Colloquial Albanian: The Complete Course for Beginners has been carefully developed by an experienced teacher to provide a step-by-step course to Albanian as it is written and spoken today. …
The Puerto Rican singer Héctor Juan Pérez Martínez (Ponce, 1946-1993), aka Hector 'Lavoe', was the most recognized, prestigious and imitated of the 'salsa music, which marked the summit to imitate by many salsa singers in later years. After starting with the Willie Colón band, Lavoe finished launching his solo career with his own band in 1975, which lasted successfully until the late 80s. This album features a collection of fifteen of the biggest hits of his career, especially 'El cantante', that became his logo theme.
The world of 'salsa' music had on the ill-fated Puerto Rican singer Héctor Juan Pérez Martínez (Ponce, 1946-1993), alias Hector 'Lavoe', the voice more grateful, recognized and imitated of the genre. His brilliance, cleaning and vocal strength, coupled with his clear diction, marked the summit to imitate by many salsa singers in later years. This album is one of the most important of his career and the third in the series of solo recordings he made, produced by his long friend Willie Colón.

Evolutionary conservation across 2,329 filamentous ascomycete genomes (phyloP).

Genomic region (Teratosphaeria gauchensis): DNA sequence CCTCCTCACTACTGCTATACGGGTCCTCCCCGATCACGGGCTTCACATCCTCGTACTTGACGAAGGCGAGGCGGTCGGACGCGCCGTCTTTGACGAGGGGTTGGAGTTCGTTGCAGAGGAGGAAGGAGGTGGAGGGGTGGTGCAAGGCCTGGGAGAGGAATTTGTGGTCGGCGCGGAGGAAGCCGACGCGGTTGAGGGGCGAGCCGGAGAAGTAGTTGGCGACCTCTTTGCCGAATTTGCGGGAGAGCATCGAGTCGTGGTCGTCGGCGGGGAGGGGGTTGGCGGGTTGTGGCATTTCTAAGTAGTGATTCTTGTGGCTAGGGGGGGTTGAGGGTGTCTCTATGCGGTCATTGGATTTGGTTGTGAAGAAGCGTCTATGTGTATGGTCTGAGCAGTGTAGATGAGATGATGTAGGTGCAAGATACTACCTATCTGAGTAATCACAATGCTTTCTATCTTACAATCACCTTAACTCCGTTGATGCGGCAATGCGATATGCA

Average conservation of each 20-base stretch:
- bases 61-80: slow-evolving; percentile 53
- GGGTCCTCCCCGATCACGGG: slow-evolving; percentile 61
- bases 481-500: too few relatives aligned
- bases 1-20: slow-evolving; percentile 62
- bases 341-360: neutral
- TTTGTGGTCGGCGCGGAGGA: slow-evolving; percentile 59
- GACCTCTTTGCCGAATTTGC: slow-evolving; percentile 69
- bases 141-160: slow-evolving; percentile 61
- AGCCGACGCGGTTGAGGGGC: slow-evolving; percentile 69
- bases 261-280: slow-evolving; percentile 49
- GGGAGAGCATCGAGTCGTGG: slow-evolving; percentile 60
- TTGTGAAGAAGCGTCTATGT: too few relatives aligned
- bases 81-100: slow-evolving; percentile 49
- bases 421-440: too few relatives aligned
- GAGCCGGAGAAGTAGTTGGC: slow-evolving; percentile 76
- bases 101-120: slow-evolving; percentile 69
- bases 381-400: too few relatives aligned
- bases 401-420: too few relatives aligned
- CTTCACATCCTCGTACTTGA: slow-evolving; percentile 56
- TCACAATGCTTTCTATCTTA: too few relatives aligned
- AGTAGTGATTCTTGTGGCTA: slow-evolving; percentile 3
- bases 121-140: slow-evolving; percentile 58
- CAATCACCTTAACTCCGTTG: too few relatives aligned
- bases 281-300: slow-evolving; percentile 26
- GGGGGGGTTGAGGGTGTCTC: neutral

In the 1920s, workers in the far southern province of Argentina went on strike for better working and living conditions. In this film, the story of that strike is depicted. The military commander sent to investigate decides that the strikers' complaints are justified, and he signs an agreement with them. As soon as he leaves, the industrialists and landowners ignore the agreement….
Marc Anthony plays the role of Héctor Lavoe in El Cantante, the film he had been wanting and waiting to make for many years. Lavoe is a hero to salsa fans, famed for the artistry of his vocals and the intensity of his rhythm; his records with Willie Colón during the early '70s were high points for salsa, and they paved the way for many vocalists to come (including one Marc Anthony). Anthony's physical resemblance to Lavoe is only passing, but no other musician alive could have done as much with this soundtrack tribute to Lavoe. Enlisting a variety of famed salsa musicians (including Yomo Toro, Marc Quiñones, Bobby Allende, Milton Cardona, José Mangual, and Tito Allen), Anthony and producer Sergio George reprise nine of Héctor Lavoe's best moments on wax, including "Aguanile," "Che Che Colé," "Mi Gente," and the title track. The arrangements are very faithful to the '70s and '80s originals, except for occasional strings that work very well in context.